New South’s work on the New Echota Traditional Cultural Property study, the subject of a video commissioned by the Federal Highway Administration and winner of multiple awards.


New South Associates, working with the Georgia Department of Transportation, developed a Traditional Cultural Property (TCP) study of New Echota, the capital of the Cherokee Nation from 1825 to 1838. TCPs have been defined by the National Historic Preservation Act as sites that have religious and cultural importance to the identity of a group of people. Work on the New Echota TCP represented a proactive effort by GDOT. While no new highway construction projects were imminently scheduled for the area, GDOT recognized that a future bridge replacement had the potential to affect New Echota. NE3Having learned from an earlier TCP for the Ocmulgee National Monument in Macon, where the evaluation of a site for TCP status when highway planning was well advanced led to difficult negotiations, GDOT called on New South to conduct the New Echota TCP evaluation well in advance of road planning.

Most of the TCPs that have been identified to date have religious and ceremonial associations. New Echota was a new type of property to receive TCP evaluation, as this historic capital of the Cherokee was also the site of the Treaty of New Echota, which NE2led to the expulsion of many of the Cherokee from the southeast. New South’s work involved consultation and interviews with representatives of three federally recognized Cherokee tribes: the United Keetoowah Band of Cherokee Indians, in Tahlequah, Oklahoma; the Cherokee Nation of Oklahoma; and the Eastern Band of Cherokee Indians, of Cherokee, North Carolina. While the TCP study also incorporated the site’s history and prior archaeology, it was the tribes’ opinions that carried the greatest weight in making the determination. The three tribes had different relationships to New Echota, but all recognized the site as being a defining place in their histories with a strong cultural identity, and New Echota was determined to be eligible for the NRHP as a TCP.

Recognizing that few TCP studies have been conducted in the east, and also seeing the benefits of GDOT’s proactive approach, GDOT and the Federal Highway Administration provided funding for the development of a video on the New Echota TCP study. New South Associates worked with the documentary’s producers, Omega Media, to develop a script and coordinate filming. The resulting film does an excellent job of relating how TCP studies are done, as well as the history of New Echota, the Cherokee’s relationship to New Echota, and the New Echota TCP study. The video can be viewed on The Archaeology Channel—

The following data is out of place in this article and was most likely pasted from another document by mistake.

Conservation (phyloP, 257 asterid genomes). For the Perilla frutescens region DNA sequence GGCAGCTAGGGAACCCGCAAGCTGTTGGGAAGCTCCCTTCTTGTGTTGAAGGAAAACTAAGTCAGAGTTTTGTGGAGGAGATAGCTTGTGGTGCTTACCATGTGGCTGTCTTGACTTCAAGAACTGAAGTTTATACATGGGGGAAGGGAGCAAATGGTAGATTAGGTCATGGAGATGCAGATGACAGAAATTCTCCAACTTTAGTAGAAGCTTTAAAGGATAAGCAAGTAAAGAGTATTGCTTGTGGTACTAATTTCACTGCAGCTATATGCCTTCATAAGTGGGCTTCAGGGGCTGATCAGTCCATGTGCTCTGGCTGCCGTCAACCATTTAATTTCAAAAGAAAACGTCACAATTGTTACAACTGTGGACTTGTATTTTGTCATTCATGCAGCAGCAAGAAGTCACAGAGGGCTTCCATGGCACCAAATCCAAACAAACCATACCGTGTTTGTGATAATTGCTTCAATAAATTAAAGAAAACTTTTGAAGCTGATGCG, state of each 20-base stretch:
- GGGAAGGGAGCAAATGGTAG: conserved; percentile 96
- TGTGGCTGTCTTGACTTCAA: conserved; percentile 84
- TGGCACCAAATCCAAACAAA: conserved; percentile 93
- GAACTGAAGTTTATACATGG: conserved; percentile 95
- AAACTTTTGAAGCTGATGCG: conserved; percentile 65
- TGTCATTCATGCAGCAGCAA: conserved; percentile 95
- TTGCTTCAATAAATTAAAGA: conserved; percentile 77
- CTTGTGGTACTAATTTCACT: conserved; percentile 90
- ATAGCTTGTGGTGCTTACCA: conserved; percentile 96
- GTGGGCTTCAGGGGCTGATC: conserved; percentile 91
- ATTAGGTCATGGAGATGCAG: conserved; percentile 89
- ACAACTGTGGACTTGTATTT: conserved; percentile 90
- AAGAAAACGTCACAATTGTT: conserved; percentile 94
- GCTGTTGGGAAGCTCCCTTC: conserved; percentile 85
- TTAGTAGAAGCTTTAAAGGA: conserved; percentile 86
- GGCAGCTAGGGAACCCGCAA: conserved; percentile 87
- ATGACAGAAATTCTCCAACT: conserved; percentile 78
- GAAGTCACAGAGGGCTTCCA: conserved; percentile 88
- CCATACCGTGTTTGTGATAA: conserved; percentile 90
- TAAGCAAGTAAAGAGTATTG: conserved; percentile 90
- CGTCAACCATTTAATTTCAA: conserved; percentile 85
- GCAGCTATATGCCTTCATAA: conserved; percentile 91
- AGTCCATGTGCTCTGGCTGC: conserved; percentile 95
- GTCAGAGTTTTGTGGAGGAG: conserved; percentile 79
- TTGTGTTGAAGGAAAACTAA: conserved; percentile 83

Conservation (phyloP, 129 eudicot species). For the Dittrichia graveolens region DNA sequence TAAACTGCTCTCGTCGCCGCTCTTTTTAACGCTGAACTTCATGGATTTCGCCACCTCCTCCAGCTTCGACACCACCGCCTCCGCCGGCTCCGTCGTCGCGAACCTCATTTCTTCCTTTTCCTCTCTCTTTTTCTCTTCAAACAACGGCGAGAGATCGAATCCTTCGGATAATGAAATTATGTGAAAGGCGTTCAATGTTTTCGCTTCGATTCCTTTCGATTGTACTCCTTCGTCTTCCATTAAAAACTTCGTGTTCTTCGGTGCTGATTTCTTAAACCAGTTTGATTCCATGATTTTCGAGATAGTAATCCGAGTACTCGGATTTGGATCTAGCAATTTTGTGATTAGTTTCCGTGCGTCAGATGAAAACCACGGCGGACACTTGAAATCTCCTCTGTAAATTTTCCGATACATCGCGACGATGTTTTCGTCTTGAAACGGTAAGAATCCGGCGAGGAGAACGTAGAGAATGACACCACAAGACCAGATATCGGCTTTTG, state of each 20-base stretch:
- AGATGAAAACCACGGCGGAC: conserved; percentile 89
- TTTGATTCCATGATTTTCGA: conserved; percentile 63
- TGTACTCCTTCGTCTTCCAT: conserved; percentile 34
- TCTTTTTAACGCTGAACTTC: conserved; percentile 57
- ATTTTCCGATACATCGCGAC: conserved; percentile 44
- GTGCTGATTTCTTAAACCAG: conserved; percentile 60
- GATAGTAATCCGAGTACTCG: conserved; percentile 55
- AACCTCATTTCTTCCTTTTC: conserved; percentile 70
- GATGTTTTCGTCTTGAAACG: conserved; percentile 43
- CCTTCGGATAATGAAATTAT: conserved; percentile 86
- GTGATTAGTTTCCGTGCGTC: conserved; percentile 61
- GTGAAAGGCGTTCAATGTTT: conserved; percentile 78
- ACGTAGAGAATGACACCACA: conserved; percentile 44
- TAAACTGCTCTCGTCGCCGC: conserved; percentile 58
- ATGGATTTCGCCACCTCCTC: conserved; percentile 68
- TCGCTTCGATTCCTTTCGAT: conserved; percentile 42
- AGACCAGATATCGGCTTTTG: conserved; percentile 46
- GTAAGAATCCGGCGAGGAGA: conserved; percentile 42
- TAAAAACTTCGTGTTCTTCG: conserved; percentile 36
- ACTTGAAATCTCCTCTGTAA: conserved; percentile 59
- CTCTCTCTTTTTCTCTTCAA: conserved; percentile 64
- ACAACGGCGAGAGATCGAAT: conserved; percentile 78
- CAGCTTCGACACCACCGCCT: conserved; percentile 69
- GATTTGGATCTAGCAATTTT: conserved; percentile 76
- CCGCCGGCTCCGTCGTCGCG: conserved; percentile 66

New South’s work on the New Echota TCP was recognized as a contributing factor in GDOT’s and the FHWA’s receipt of the National Association of Environmental Professionals Award of Excellence in 2004, as well as their receipt of the National Partnership for Highway Quality’s “Make A Difference Award.” These awards recognized GDOT’s Office of Environment and Location, the FHWA, the Georgia Department of Natural Resources Division of Parks and Historic Sites, the Cherokee tribes, and New South Associates for working cooperatively at New Echota in the conduct of the TCP study and the preservation of the site. The project and New South Associates also were recognized by a 2004 Award of Merit from the American Association for State and Local History, as well as by the receipt of a Certificate of Appreciation from the National Historic Landmarks Program of the National Park Service.

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